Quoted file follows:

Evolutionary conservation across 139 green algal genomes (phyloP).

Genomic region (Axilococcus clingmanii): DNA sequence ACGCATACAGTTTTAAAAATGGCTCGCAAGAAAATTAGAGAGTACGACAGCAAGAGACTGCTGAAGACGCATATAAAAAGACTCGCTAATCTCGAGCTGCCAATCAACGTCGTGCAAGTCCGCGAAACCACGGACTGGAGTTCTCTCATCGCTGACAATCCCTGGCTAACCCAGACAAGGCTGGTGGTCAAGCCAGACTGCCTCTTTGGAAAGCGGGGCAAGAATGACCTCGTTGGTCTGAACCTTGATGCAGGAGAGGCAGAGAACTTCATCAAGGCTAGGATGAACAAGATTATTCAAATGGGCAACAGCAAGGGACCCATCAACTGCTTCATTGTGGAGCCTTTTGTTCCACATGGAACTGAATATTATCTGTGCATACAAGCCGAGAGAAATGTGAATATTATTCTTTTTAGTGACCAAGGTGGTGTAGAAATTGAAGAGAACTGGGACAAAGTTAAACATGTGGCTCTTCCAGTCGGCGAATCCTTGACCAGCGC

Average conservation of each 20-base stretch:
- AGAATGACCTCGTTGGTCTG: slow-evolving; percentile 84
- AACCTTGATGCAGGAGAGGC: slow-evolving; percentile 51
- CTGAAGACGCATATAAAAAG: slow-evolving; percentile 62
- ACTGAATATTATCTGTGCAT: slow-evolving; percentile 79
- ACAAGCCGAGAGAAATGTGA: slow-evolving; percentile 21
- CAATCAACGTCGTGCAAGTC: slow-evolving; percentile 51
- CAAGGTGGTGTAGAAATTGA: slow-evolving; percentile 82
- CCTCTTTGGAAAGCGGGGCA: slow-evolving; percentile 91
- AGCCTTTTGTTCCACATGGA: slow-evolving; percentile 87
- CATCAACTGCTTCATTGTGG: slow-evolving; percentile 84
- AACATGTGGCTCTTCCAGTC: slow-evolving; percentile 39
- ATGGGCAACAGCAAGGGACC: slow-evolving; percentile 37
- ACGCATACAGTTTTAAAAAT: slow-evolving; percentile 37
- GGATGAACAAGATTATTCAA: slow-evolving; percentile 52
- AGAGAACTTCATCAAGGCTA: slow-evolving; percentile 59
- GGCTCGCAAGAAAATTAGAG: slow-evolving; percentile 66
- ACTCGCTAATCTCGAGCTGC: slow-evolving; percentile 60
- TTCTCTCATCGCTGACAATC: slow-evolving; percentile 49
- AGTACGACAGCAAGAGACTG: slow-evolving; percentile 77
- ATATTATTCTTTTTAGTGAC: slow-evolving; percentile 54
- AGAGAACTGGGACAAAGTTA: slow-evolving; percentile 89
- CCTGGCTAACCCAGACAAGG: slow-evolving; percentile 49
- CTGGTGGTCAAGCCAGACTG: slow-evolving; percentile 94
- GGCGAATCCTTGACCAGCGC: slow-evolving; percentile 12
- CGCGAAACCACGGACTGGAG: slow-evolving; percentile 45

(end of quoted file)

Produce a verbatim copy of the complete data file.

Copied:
Evolutionary conservation across 139 green algal genomes (phyloP).

Genomic region (Axilococcus clingmanii): DNA sequence ACGCATACAGTTTTAAAAATGGCTCGCAAGAAAATTAGAGAGTACGACAGCAAGAGACTGCTGAAGACGCATATAAAAAGACTCGCTAATCTCGAGCTGCCAATCAACGTCGTGCAAGTCCGCGAAACCACGGACTGGAGTTCTCTCATCGCTGACAATCCCTGGCTAACCCAGACAAGGCTGGTGGTCAAGCCAGACTGCCTCTTTGGAAAGCGGGGCAAGAATGACCTCGTTGGTCTGAACCTTGATGCAGGAGAGGCAGAGAACTTCATCAAGGCTAGGATGAACAAGATTATTCAAATGGGCAACAGCAAGGGACCCATCAACTGCTTCATTGTGGAGCCTTTTGTTCCACATGGAACTGAATATTATCTGTGCATACAAGCCGAGAGAAATGTGAATATTATTCTTTTTAGTGACCAAGGTGGTGTAGAAATTGAAGAGAACTGGGACAAAGTTAAACATGTGGCTCTTCCAGTCGGCGAATCCTTGACCAGCGC

Average conservation of each 20-base stretch:
- AGAATGACCTCGTTGGTCTG: slow-evolving; percentile 84
- AACCTTGATGCAGGAGAGGC: slow-evolving; percentile 51
- CTGAAGACGCATATAAAAAG: slow-evolving; percentile 62
- ACTGAATATTATCTGTGCAT: slow-evolving; percentile 79
- ACAAGCCGAGAGAAATGTGA: slow-evolving; percentile 21
- CAATCAACGTCGTGCAAGTC: slow-evolving; percentile 51
- CAAGGTGGTGTAGAAATTGA: slow-evolving; percentile 82
- CCTCTTTGGAAAGCGGGGCA: slow-evolving; percentile 91
- AGCCTTTTGTTCCACATGGA: slow-evolving; percentile 87
- CATCAACTGCTTCATTGTGG: slow-evolving; percentile 84
- AACATGTGGCTCTTCCAGTC: slow-evolving; percentile 39
- ATGGGCAACAGCAAGGGACC: slow-evolving; percentile 37
- ACGCATACAGTTTTAAAAAT: slow-evolving; percentile 37
- GGATGAACAAGATTATTCAA: slow-evolving; percentile 52
- AGAGAACTTCATCAAGGCTA: slow-evolving; percentile 59
- GGCTCGCAAGAAAATTAGAG: slow-evolving; percentile 66
- ACTCGCTAATCTCGAGCTGC: slow-evolving; percentile 60
- TTCTCTCATCGCTGACAATC: slow-evolving; percentile 49
- AGTACGACAGCAAGAGACTG: slow-evolving; percentile 77
- ATATTATTCTTTTTAGTGAC: slow-evolving; percentile 54
- AGAGAACTGGGACAAAGTTA: slow-evolving; percentile 89
- CCTGGCTAACCCAGACAAGG: slow-evolving; percentile 49
- CTGGTGGTCAAGCCAGACTG: slow-evolving; percentile 94
- GGCGAATCCTTGACCAGCGC: slow-evolving; percentile 12
- CGCGAAACCACGGACTGGAG: slow-evolving; percentile 45